Received: 27 March 2019; Accepted: 14 October 2019; Published: 02 December 2019.

doi: 10.21037/pm.2019.10.02


In recent years, the prevalence of autism spectrum disorder (ASD) has been reported as 1% or more (1). In 2014, the overall prevalence of ASD in 11 states in the United States of America was 16.8 per 1,000 children aged 8 years (one in 59) (2). Consistent with global trends, the number of children diagnosed with ASD has also increased in Japan. Kawamura et al. (2008) reported that the prevalence rate of ASD among 5- to 8-year-old was 181.1 per 10,000 population based on research that conducted a direct evaluation of individuals with ASD (3). A recent survey was conducted in nine different size municipalities in Japan that are engaged in early diagnosis (before preschool) of developmental disorders (4). The author reported that the prevalence of pervasive developmental disorders (PDD) was 3.0% to 6.6% among children aged 6 to 7 years (born from April 2006 to March 2007); two years later, at the age of 8 to 9 years, the prevalence increased to 4.2% to 8.7%. However, these diagnoses were only clinical diagnoses, and no standardized diagnostic evaluation, such as the Autism Diagnostic Observation Scale (ADOS), was used. Although the reported prevalence may differ according to the diagnostic methods used, early identification and subsequent intervention for ASD are considered key issues.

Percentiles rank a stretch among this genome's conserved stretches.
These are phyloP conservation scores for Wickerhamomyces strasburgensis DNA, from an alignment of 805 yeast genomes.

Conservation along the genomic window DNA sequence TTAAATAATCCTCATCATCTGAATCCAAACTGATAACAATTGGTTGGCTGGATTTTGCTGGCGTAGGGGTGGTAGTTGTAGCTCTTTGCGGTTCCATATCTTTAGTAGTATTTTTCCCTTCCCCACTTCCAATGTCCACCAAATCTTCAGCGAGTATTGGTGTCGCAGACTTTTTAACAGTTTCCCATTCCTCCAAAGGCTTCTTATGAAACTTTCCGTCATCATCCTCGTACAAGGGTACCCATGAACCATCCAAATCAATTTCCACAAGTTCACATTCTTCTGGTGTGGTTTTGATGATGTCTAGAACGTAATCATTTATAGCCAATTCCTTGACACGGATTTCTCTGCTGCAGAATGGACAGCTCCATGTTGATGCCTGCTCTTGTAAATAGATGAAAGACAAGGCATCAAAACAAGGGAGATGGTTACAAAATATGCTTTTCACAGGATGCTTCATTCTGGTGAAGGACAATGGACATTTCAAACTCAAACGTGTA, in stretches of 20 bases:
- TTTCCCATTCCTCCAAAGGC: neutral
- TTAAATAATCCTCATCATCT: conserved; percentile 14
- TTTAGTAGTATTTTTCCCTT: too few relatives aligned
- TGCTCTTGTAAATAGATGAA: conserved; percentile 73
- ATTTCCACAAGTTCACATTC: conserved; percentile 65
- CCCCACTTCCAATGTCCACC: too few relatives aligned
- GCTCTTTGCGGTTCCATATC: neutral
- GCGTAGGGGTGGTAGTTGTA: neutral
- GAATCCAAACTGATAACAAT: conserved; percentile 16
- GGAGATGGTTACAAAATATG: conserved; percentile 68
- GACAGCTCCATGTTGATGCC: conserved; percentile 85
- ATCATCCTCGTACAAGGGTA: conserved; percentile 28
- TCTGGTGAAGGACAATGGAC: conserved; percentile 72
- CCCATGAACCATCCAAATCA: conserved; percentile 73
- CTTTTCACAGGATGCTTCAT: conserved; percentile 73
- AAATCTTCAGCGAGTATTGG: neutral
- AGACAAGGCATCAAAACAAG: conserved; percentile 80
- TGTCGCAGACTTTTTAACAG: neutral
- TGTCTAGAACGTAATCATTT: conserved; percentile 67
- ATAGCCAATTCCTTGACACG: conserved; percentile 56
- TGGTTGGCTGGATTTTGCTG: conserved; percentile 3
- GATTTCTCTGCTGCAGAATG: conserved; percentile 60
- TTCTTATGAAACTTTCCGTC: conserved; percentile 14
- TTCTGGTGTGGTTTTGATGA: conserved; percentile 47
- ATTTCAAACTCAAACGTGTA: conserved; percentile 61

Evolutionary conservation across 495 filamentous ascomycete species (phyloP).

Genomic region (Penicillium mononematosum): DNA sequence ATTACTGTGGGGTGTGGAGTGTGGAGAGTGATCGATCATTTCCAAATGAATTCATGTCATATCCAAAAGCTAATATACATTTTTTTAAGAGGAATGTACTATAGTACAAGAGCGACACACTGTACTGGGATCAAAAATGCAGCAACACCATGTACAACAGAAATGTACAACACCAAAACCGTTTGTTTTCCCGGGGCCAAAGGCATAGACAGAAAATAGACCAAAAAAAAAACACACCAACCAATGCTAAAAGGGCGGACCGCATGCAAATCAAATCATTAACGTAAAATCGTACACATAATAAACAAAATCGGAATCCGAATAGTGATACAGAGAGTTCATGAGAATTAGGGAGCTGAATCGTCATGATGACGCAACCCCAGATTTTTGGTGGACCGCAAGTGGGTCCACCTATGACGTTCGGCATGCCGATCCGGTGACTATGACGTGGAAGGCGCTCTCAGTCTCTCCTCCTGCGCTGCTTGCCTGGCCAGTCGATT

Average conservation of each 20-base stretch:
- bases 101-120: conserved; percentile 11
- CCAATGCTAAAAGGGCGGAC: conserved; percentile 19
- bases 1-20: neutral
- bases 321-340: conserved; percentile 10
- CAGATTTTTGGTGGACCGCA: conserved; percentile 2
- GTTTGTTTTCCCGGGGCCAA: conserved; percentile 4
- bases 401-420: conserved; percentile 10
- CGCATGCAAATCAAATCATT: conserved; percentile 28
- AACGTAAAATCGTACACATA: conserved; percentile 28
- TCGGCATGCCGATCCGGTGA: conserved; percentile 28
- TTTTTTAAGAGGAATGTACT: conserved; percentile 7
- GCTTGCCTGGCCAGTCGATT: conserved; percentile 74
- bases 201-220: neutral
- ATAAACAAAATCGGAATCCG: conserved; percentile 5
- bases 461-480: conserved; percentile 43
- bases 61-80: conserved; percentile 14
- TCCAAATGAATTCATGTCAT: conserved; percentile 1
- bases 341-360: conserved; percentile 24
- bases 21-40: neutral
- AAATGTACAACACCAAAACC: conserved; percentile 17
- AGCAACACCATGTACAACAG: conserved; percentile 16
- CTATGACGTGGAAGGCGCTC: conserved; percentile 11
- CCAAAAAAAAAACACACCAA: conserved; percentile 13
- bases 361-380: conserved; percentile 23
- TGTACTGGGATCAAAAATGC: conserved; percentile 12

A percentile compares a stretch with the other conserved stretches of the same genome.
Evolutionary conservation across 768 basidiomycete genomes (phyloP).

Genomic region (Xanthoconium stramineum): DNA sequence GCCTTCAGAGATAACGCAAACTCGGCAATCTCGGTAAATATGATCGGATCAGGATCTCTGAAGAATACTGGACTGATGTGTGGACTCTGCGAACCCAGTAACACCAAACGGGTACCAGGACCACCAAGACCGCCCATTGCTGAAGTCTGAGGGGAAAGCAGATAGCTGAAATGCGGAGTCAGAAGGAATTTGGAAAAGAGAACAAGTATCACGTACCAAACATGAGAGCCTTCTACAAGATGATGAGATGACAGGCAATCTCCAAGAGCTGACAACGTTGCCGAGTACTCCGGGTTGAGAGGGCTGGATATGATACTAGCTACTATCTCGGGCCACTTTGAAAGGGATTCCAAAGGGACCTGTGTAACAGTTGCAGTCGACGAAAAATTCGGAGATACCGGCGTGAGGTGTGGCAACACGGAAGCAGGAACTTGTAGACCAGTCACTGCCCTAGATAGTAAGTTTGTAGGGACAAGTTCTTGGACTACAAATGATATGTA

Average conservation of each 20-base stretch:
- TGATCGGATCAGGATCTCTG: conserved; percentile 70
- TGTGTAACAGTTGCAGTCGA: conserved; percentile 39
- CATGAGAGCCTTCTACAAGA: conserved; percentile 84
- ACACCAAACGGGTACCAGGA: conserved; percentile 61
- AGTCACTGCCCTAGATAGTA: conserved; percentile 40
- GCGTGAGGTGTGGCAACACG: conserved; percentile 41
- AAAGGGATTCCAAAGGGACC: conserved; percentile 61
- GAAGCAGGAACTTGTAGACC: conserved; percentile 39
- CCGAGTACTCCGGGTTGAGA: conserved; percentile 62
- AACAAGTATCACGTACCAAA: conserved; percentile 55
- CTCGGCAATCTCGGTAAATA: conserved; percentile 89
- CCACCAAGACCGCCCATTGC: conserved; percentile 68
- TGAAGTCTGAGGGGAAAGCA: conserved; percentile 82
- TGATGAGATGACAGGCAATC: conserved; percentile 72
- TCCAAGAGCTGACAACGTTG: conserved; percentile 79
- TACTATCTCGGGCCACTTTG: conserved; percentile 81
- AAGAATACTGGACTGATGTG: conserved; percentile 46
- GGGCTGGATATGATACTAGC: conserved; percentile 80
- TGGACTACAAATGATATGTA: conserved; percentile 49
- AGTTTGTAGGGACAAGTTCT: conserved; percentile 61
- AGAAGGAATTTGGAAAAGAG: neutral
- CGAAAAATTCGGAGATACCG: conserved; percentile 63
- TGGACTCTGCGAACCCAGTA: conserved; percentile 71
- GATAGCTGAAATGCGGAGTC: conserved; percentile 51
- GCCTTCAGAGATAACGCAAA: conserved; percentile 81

Recent studies have reported that early intensive behavioral intervention and a comprehensive, intensive early intervention approach have resulted in some improvements in cognition, language, and adaptive functioning in some young children with ASD (5,6). Along with global trends, efforts towards providing early detection, diagnosis and intervention for children with ASD starting early childhood are also developing in Japan. Meanwhile, medical institutions and treatment organizations for children with ASD are in short supply compared with the high prevalence, and the shortage of developmental disorder experts has not been resolved. Against this background, many local communities have begun to work to establish a cooperative network of medical, health, welfare and education services with the goal of efficient collaboration among local healthcare professionals and specialized medical institutions.